Moose::Manual::Delegation - Attribute delegation


version 2.2206


Delegation is a feature that lets you create "proxy" methods that do nothing more than call some other method on an attribute. This lets you simplify a complex set of "has-a" relationships and present a single unified API from one class.

With delegation, consumers of a class don't need to know about all the objects it contains, reducing the amount of API they need to learn.

Delegations are defined as a mapping between one or more methods provided by the "real" class (the delegatee), and a set of corresponding methods in the delegating class. The delegating class can re-use the method names provided by the delegatee or provide its own names.

Delegation is also a great way to wrap an existing class, especially a non-Moose class or one that is somehow hard (or impossible) to subclass.


Moose offers a number of options for defining a delegation's mapping, ranging from simple to complex.

The simplest form is to simply specify a list of methods:

  package Website;

  use Moose;

  has 'uri' => (
      is      => 'ro',
      isa     => 'URI',
      handles => [qw( host path )],

Using an arrayref tells Moose to create methods in your class that match the method names in the delegated class.

With this definition, we can call $website->host and it "just works". Under the hood, Moose will call $website->uri->host for you. Note that $website is not automatically passed to the host method; the invocant is $website->uri.

We can also define a mapping as a hash reference. This allows you to rename methods as part of the mapping:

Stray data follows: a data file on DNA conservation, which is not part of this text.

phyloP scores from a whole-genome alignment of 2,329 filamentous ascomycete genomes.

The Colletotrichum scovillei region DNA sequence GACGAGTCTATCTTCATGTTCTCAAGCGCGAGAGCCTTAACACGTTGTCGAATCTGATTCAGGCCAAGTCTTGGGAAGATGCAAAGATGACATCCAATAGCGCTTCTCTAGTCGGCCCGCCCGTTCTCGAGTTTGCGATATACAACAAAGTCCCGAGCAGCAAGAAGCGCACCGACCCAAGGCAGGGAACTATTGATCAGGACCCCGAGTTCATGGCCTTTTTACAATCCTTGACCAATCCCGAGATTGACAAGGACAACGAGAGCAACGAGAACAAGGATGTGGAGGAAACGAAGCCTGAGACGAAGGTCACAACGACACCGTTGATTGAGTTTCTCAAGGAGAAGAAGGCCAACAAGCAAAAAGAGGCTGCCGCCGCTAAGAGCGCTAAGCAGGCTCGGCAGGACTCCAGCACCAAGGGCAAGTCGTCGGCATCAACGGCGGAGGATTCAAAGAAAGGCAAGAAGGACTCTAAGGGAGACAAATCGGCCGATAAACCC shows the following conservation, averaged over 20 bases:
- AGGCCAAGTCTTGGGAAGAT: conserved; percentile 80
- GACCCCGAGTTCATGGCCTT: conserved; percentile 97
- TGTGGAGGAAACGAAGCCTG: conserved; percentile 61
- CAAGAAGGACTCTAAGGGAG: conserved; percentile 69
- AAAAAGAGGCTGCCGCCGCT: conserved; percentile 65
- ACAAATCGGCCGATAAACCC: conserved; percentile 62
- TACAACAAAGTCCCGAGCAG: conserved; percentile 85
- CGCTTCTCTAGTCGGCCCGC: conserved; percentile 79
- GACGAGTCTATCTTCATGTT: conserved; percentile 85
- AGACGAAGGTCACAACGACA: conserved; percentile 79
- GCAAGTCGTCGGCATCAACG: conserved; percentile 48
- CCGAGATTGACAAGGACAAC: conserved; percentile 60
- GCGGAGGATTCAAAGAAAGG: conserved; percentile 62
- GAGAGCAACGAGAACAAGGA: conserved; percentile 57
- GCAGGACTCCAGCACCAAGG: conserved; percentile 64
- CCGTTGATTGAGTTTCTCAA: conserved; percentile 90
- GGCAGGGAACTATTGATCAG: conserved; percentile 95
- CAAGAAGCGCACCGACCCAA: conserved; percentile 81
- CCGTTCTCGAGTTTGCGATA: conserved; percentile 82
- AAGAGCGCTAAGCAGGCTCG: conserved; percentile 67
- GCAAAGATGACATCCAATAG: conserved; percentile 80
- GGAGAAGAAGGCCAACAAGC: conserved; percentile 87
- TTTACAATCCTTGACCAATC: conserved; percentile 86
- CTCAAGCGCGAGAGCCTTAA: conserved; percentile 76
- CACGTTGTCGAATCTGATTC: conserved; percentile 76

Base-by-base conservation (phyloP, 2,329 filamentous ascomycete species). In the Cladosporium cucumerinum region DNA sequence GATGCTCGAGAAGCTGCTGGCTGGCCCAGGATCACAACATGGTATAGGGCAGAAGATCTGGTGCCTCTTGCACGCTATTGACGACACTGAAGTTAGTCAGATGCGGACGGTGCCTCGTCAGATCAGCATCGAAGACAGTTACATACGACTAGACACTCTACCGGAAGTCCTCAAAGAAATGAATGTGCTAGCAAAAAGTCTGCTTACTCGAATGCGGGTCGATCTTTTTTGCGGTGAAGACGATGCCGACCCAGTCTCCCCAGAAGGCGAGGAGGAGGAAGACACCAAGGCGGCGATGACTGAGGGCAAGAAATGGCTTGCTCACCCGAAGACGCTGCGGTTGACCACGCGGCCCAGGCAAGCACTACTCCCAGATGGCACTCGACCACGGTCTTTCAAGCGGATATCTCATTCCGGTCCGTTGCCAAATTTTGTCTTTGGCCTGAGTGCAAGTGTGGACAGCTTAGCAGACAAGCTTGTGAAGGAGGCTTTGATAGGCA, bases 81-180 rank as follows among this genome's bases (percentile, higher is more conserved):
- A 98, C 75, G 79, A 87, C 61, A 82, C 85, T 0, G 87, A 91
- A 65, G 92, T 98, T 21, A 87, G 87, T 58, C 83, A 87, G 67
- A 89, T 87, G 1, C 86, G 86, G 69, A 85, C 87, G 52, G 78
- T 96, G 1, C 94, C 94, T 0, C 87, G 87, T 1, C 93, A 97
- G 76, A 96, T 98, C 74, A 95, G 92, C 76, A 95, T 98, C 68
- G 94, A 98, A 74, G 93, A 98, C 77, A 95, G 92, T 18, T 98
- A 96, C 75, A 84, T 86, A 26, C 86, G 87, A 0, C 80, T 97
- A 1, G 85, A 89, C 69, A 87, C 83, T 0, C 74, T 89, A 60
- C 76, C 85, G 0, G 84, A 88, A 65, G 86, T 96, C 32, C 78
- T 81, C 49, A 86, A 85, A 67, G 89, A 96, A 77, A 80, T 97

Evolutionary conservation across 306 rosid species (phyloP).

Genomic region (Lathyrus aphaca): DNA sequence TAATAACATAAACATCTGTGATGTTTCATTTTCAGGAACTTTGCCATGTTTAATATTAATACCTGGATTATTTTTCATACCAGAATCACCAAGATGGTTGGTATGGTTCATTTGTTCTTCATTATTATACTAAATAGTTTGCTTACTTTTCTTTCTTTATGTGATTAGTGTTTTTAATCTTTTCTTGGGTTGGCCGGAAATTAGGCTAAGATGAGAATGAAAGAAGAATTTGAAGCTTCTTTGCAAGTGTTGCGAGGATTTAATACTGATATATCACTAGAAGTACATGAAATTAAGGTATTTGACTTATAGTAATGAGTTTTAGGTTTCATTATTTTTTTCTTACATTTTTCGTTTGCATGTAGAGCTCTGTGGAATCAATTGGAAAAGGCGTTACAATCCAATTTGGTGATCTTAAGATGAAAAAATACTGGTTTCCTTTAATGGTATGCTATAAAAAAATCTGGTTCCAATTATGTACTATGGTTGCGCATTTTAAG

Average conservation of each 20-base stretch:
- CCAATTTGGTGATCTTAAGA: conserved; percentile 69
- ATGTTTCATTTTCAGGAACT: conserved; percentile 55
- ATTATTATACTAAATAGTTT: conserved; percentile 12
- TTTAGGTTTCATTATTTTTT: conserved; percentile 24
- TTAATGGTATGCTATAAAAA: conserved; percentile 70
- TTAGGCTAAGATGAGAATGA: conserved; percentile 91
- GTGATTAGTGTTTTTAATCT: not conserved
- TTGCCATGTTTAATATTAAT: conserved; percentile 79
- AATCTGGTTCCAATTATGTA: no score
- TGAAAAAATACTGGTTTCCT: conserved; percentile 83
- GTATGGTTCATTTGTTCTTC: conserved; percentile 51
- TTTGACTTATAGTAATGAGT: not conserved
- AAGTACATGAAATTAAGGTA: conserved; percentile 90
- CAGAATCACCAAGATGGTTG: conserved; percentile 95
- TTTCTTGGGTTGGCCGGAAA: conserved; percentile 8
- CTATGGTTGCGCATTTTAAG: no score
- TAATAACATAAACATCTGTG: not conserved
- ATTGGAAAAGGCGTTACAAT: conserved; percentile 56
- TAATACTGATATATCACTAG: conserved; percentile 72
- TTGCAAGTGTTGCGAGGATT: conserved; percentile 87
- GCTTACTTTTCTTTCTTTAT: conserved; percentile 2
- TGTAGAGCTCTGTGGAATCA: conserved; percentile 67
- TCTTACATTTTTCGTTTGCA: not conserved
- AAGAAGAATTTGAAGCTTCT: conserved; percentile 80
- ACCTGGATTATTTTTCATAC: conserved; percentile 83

package Website;

  use Moose;

  has 'uri' => (
      is      => 'ro',
      isa     => 'URI',
      handles => {
          hostname => 'host',
          path     => 'path',

Using a hash tells Moose to create method names (specified on the left) which invoke the delegated class methods (specified on the right).

In this example, we've created a $website->hostname method, rather than simply using's name, host in the Website class.

These two mapping forms are the ones you will use most often. The remaining methods are a bit more complex.

  has 'uri' => (
      is      => 'ro',
      isa     => 'URI',
      handles => qr/^(?:host|path|query.*)/,

This is similar to the array version, except it uses the regex to match against all the methods provided by the delegatee. In order for this to work, you must provide an isa parameter for the attribute, and it must be a class. Moose uses this to introspect the delegatee class and determine what methods it provides.

You can use a role name as the value of handles:

  has 'uri' => (
      is      => 'ro',
      isa     => 'URI',
      handles => 'HasURI',

Moose will introspect the role to determine what methods it provides and create a name-for-name mapping for each of those methods.

Finally, you can provide a sub reference to generate a mapping that behaves like the hash example above. You probably won't need this version often (if ever). See the Moose docs for more details on exactly how this works.


Native delegations allow you to delegate to standard Perl data structures as if they were objects.

  has 'queue' => (
      traits  => ['Array'],
      isa     => 'ArrayRef[Item]',
      default => sub { [ ] },
      handles => {
          add_item  => 'push',
          next_item => 'shift',